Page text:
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Status: other
Grade: other
Location: Outside U.S.
Country: Pakistan
Date: Winter 2012-2913

How does a cell know that is time to execute transcription?

Signals come from outside of the cell usually and lock onto receptors that cause an action to occur inside the cell. Then a cascade of signals inside the cell takes place with the final signal in the pathway telling a protein called a transcription factor, found in the nucleus, to lock onto the DNA and "turn on" the gene. This "recruits" RNA Polymerase to come over and read the gene. Of course, it is much more complicated than this. If you want to learn more, google "signal transduction pathways". Also, this research was given last year's Nobel Prize in Physiology and Medicine. To learn more, go to


Since transcription is started to ultimately synthesize a particular protein needed at a specific time therefore the incumbent signal is the indicator of this process. For example, if lactose is added to bacterial culture that was previously subsisting on glucose, enzymes for lactose would be transcribed. In this case lactose itself binds with the repressor protein that is bound with the promotor ( operator) region. And hence makes the promotor region available for transcription to start.


This is an excellent question! Cellular regulation of DNA transcription into messenger RNA for protein production is a complex, heavily studied subject. The fundamental differences between, say, a muscle cell, a nerve cell, and a skin cell are rooted in which proteins the cell produces, which in turn is controlled by DNA transcription. All cell types have the same genetic code (with some minor exceptions), so it is how the genetic code is expressed which makes one different from another.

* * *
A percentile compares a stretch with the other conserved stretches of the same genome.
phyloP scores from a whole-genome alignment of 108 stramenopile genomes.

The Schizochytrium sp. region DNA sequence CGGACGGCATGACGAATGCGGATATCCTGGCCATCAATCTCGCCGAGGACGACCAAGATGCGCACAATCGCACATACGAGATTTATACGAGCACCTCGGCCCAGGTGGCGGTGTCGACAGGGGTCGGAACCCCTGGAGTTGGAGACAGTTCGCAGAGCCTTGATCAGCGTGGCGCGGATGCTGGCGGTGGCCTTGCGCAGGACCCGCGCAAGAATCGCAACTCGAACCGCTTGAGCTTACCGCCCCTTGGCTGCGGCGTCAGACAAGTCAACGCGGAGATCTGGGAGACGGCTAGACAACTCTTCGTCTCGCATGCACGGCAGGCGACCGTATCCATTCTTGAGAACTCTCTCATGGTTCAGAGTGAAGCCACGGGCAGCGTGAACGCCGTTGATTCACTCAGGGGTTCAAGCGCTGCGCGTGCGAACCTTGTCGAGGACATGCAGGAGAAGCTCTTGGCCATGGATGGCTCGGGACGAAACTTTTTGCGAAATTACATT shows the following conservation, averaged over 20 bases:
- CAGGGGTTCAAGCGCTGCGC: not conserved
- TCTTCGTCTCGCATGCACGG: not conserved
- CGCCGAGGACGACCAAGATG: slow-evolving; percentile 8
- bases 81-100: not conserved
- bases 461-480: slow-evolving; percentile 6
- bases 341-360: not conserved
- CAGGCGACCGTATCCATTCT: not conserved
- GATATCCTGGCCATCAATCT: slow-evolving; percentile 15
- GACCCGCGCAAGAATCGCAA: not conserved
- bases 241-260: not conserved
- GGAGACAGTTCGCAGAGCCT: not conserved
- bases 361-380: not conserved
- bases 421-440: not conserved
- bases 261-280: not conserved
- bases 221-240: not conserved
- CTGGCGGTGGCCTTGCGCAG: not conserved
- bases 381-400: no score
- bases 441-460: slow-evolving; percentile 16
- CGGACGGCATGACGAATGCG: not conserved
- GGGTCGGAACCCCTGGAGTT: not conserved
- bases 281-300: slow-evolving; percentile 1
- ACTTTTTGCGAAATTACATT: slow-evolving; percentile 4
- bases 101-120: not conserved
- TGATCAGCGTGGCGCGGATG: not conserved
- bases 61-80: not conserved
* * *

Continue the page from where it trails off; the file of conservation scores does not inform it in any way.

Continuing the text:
The simple answer to your question is that transcription of a gene is initiated by special proteins in the nucleus called transcription factors. These transcription factors, when activated, can bind to specific DNA sequences. These can then act as activators, 'anchor' points for the start of transcription by RNA polymerase complexes. Alternatively, some can act as repressor proteins, blocking the RNA polymerase from being able to transcribe the gene.

These transcription factors are activated or deactivated by many other cellular processes. For example, if the cell receives an external signal from a hormone or other protein/chemical signal, it often causes what is called a signal transduction pathway. This pathway is the successive activation of many proteins in the cell which respond to the hormone signals. Some of these activated proteins are transcription factors, which control the synthesis of new proteins. Cells can also spontaneously activate and deactivate transcription factors in response to environmental stresses like sudden increases in heat.

Transcription can also be regulated by other processes in the nucleus. Some proteins don't directly affect RNA polymerase, but instead chemically modify DNA and histone proteins, which are the proteins that DNA is coiled around in a chromosome. Special proteins can methylate DNA, which 'silences' it and blocks transcription, while others can acetylate histone proteins, which makes the DNA more easily accessible for transcription. These processes can also be reversed by other proteins. If you study cellular and molecular biology further, you will learn of more exotic types of transcription regulation. Scientists are still trying to understand all of the different ways in which genes are regulated, so there are likely to be more ways to control transcription that we do not fully understand.

S. Unterman

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